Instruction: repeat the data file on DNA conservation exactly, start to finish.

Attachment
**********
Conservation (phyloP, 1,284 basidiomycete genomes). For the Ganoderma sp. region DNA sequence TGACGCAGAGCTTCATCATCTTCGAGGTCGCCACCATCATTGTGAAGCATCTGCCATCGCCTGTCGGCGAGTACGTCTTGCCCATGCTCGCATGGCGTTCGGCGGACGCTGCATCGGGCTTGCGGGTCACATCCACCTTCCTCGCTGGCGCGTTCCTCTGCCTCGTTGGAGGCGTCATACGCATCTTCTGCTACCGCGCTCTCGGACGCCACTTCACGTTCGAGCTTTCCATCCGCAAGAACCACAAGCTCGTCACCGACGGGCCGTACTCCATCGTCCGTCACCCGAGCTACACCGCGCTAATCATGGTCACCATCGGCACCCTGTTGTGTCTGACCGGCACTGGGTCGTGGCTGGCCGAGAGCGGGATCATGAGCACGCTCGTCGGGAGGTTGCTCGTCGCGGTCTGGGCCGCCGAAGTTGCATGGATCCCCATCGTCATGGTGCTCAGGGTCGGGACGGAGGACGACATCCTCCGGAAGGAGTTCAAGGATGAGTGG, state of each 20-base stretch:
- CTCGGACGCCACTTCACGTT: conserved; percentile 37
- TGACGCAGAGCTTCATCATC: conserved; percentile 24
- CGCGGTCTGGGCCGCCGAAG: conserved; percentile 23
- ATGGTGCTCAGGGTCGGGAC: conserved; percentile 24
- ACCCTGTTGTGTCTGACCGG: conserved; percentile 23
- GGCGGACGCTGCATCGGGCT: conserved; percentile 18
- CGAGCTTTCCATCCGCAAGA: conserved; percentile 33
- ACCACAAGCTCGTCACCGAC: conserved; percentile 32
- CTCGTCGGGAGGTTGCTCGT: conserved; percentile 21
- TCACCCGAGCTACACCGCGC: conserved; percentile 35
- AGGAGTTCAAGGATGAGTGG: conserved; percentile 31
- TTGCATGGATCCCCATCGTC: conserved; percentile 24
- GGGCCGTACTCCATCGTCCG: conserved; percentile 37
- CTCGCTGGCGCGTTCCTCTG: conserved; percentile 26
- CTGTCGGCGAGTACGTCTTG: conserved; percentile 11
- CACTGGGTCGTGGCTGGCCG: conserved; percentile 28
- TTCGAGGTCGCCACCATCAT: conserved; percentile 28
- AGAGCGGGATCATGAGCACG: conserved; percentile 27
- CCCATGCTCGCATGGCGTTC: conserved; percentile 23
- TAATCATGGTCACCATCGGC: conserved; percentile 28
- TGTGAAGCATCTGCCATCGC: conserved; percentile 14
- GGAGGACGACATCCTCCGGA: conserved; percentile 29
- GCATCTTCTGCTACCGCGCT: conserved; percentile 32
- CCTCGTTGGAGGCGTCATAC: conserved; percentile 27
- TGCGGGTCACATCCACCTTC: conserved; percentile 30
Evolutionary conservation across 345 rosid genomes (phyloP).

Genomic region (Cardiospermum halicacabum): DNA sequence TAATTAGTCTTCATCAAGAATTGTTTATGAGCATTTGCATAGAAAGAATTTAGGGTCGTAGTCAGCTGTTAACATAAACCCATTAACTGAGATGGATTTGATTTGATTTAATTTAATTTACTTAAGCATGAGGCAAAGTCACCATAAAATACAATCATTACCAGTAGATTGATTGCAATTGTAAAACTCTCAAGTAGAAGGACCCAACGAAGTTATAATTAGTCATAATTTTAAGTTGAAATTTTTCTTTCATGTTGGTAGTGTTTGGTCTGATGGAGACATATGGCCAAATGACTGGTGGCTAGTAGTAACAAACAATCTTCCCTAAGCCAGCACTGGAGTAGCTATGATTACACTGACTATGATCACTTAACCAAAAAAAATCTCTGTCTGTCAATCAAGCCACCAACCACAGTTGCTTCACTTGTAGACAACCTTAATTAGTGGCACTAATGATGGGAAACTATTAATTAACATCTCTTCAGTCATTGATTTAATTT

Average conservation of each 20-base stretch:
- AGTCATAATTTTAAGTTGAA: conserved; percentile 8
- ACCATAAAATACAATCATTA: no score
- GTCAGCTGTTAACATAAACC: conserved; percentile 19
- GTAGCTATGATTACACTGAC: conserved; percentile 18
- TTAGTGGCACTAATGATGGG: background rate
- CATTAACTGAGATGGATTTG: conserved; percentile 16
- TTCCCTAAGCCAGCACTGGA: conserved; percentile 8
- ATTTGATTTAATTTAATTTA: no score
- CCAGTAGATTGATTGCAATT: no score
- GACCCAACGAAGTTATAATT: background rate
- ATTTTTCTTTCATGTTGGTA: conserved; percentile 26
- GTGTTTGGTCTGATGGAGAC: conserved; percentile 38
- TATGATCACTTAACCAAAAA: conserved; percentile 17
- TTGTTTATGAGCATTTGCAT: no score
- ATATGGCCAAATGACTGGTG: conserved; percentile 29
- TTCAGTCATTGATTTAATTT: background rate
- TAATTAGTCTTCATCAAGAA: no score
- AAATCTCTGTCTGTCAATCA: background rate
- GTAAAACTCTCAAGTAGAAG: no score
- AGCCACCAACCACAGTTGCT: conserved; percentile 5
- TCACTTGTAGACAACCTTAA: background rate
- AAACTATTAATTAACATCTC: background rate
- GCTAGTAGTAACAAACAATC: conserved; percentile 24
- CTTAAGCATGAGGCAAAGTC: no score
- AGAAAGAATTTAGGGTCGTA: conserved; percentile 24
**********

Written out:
Conservation (phyloP, 1,284 basidiomycete genomes). For the Ganoderma sp. region DNA sequence TGACGCAGAGCTTCATCATCTTCGAGGTCGCCACCATCATTGTGAAGCATCTGCCATCGCCTGTCGGCGAGTACGTCTTGCCCATGCTCGCATGGCGTTCGGCGGACGCTGCATCGGGCTTGCGGGTCACATCCACCTTCCTCGCTGGCGCGTTCCTCTGCCTCGTTGGAGGCGTCATACGCATCTTCTGCTACCGCGCTCTCGGACGCCACTTCACGTTCGAGCTTTCCATCCGCAAGAACCACAAGCTCGTCACCGACGGGCCGTACTCCATCGTCCGTCACCCGAGCTACACCGCGCTAATCATGGTCACCATCGGCACCCTGTTGTGTCTGACCGGCACTGGGTCGTGGCTGGCCGAGAGCGGGATCATGAGCACGCTCGTCGGGAGGTTGCTCGTCGCGGTCTGGGCCGCCGAAGTTGCATGGATCCCCATCGTCATGGTGCTCAGGGTCGGGACGGAGGACGACATCCTCCGGAAGGAGTTCAAGGATGAGTGG, state of each 20-base stretch:
- CTCGGACGCCACTTCACGTT: conserved; percentile 37
- TGACGCAGAGCTTCATCATC: conserved; percentile 24
- CGCGGTCTGGGCCGCCGAAG: conserved; percentile 23
- ATGGTGCTCAGGGTCGGGAC: conserved; percentile 24
- ACCCTGTTGTGTCTGACCGG: conserved; percentile 23
- GGCGGACGCTGCATCGGGCT: conserved; percentile 18
- CGAGCTTTCCATCCGCAAGA: conserved; percentile 33
- ACCACAAGCTCGTCACCGAC: conserved; percentile 32
- CTCGTCGGGAGGTTGCTCGT: conserved; percentile 21
- TCACCCGAGCTACACCGCGC: conserved; percentile 35
- AGGAGTTCAAGGATGAGTGG: conserved; percentile 31
- TTGCATGGATCCCCATCGTC: conserved; percentile 24
- GGGCCGTACTCCATCGTCCG: conserved; percentile 37
- CTCGCTGGCGCGTTCCTCTG: conserved; percentile 26
- CTGTCGGCGAGTACGTCTTG: conserved; percentile 11
- CACTGGGTCGTGGCTGGCCG: conserved; percentile 28
- TTCGAGGTCGCCACCATCAT: conserved; percentile 28
- AGAGCGGGATCATGAGCACG: conserved; percentile 27
- CCCATGCTCGCATGGCGTTC: conserved; percentile 23
- TAATCATGGTCACCATCGGC: conserved; percentile 28
- TGTGAAGCATCTGCCATCGC: conserved; percentile 14
- GGAGGACGACATCCTCCGGA: conserved; percentile 29
- GCATCTTCTGCTACCGCGCT: conserved; percentile 32
- CCTCGTTGGAGGCGTCATAC: conserved; percentile 27
- TGCGGGTCACATCCACCTTC: conserved; percentile 30
Evolutionary conservation across 345 rosid genomes (phyloP).

Genomic region (Cardiospermum halicacabum): DNA sequence TAATTAGTCTTCATCAAGAATTGTTTATGAGCATTTGCATAGAAAGAATTTAGGGTCGTAGTCAGCTGTTAACATAAACCCATTAACTGAGATGGATTTGATTTGATTTAATTTAATTTACTTAAGCATGAGGCAAAGTCACCATAAAATACAATCATTACCAGTAGATTGATTGCAATTGTAAAACTCTCAAGTAGAAGGACCCAACGAAGTTATAATTAGTCATAATTTTAAGTTGAAATTTTTCTTTCATGTTGGTAGTGTTTGGTCTGATGGAGACATATGGCCAAATGACTGGTGGCTAGTAGTAACAAACAATCTTCCCTAAGCCAGCACTGGAGTAGCTATGATTACACTGACTATGATCACTTAACCAAAAAAAATCTCTGTCTGTCAATCAAGCCACCAACCACAGTTGCTTCACTTGTAGACAACCTTAATTAGTGGCACTAATGATGGGAAACTATTAATTAACATCTCTTCAGTCATTGATTTAATTT

Average conservation of each 20-base stretch:
- AGTCATAATTTTAAGTTGAA: conserved; percentile 8
- ACCATAAAATACAATCATTA: no score
- GTCAGCTGTTAACATAAACC: conserved; percentile 19
- GTAGCTATGATTACACTGAC: conserved; percentile 18
- TTAGTGGCACTAATGATGGG: background rate
- CATTAACTGAGATGGATTTG: conserved; percentile 16
- TTCCCTAAGCCAGCACTGGA: conserved; percentile 8
- ATTTGATTTAATTTAATTTA: no score
- CCAGTAGATTGATTGCAATT: no score
- GACCCAACGAAGTTATAATT: background rate
- ATTTTTCTTTCATGTTGGTA: conserved; percentile 26
- GTGTTTGGTCTGATGGAGAC: conserved; percentile 38
- TATGATCACTTAACCAAAAA: conserved; percentile 17
- TTGTTTATGAGCATTTGCAT: no score
- ATATGGCCAAATGACTGGTG: conserved; percentile 29
- TTCAGTCATTGATTTAATTT: background rate
- TAATTAGTCTTCATCAAGAA: no score
- AAATCTCTGTCTGTCAATCA: background rate
- GTAAAACTCTCAAGTAGAAG: no score
- AGCCACCAACCACAGTTGCT: conserved; percentile 5
- TCACTTGTAGACAACCTTAA: background rate
- AAACTATTAATTAACATCTC: background rate
- GCTAGTAGTAACAAACAATC: conserved; percentile 24
- CTTAAGCATGAGGCAAAGTC: no score
- AGAAAGAATTTAGGGTCGTA: conserved; percentile 24